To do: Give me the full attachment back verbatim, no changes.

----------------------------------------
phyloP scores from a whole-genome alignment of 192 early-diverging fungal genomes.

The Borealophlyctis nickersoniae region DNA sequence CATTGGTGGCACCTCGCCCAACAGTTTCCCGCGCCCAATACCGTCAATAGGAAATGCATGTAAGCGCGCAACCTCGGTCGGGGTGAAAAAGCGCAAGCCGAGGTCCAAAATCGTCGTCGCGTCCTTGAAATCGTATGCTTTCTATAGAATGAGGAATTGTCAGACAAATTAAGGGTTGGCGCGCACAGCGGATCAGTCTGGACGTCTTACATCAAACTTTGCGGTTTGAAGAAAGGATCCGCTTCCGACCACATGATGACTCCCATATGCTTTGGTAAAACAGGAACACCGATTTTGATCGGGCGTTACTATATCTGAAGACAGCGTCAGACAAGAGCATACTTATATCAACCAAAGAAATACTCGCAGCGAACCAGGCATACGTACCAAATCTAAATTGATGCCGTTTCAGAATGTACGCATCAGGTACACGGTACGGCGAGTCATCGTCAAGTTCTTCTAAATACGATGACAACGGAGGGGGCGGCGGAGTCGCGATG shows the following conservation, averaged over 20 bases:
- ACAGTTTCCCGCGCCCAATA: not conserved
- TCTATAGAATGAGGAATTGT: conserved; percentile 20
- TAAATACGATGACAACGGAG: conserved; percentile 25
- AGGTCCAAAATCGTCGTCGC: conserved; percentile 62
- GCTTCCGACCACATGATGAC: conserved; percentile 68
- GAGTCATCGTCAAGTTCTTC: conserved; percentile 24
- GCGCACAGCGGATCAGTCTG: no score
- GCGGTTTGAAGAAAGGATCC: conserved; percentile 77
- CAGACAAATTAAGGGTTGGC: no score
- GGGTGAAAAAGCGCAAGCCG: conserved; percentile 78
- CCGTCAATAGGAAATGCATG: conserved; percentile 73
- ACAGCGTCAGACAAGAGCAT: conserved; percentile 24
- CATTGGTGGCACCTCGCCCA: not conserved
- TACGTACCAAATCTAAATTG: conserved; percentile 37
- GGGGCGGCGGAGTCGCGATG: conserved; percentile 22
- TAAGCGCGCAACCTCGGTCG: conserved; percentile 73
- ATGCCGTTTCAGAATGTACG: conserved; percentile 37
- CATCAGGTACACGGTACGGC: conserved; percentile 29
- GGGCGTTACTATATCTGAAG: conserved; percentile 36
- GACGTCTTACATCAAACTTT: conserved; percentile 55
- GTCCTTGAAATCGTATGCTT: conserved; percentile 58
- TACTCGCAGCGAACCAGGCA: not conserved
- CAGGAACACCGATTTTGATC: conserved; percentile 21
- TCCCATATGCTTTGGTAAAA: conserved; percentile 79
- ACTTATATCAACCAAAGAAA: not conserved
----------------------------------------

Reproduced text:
phyloP scores from a whole-genome alignment of 192 early-diverging fungal genomes.

The Borealophlyctis nickersoniae region DNA sequence CATTGGTGGCACCTCGCCCAACAGTTTCCCGCGCCCAATACCGTCAATAGGAAATGCATGTAAGCGCGCAACCTCGGTCGGGGTGAAAAAGCGCAAGCCGAGGTCCAAAATCGTCGTCGCGTCCTTGAAATCGTATGCTTTCTATAGAATGAGGAATTGTCAGACAAATTAAGGGTTGGCGCGCACAGCGGATCAGTCTGGACGTCTTACATCAAACTTTGCGGTTTGAAGAAAGGATCCGCTTCCGACCACATGATGACTCCCATATGCTTTGGTAAAACAGGAACACCGATTTTGATCGGGCGTTACTATATCTGAAGACAGCGTCAGACAAGAGCATACTTATATCAACCAAAGAAATACTCGCAGCGAACCAGGCATACGTACCAAATCTAAATTGATGCCGTTTCAGAATGTACGCATCAGGTACACGGTACGGCGAGTCATCGTCAAGTTCTTCTAAATACGATGACAACGGAGGGGGCGGCGGAGTCGCGATG shows the following conservation, averaged over 20 bases:
- ACAGTTTCCCGCGCCCAATA: not conserved
- TCTATAGAATGAGGAATTGT: conserved; percentile 20
- TAAATACGATGACAACGGAG: conserved; percentile 25
- AGGTCCAAAATCGTCGTCGC: conserved; percentile 62
- GCTTCCGACCACATGATGAC: conserved; percentile 68
- GAGTCATCGTCAAGTTCTTC: conserved; percentile 24
- GCGCACAGCGGATCAGTCTG: no score
- GCGGTTTGAAGAAAGGATCC: conserved; percentile 77
- CAGACAAATTAAGGGTTGGC: no score
- GGGTGAAAAAGCGCAAGCCG: conserved; percentile 78
- CCGTCAATAGGAAATGCATG: conserved; percentile 73
- ACAGCGTCAGACAAGAGCAT: conserved; percentile 24
- CATTGGTGGCACCTCGCCCA: not conserved
- TACGTACCAAATCTAAATTG: conserved; percentile 37
- GGGGCGGCGGAGTCGCGATG: conserved; percentile 22
- TAAGCGCGCAACCTCGGTCG: conserved; percentile 73
- ATGCCGTTTCAGAATGTACG: conserved; percentile 37
- CATCAGGTACACGGTACGGC: conserved; percentile 29
- GGGCGTTACTATATCTGAAG: conserved; percentile 36
- GACGTCTTACATCAAACTTT: conserved; percentile 55
- GTCCTTGAAATCGTATGCTT: conserved; percentile 58
- TACTCGCAGCGAACCAGGCA: not conserved
- CAGGAACACCGATTTTGATC: conserved; percentile 21
- TCCCATATGCTTTGGTAAAA: conserved; percentile 79
- ACTTATATCAACCAAAGAAA: not conserved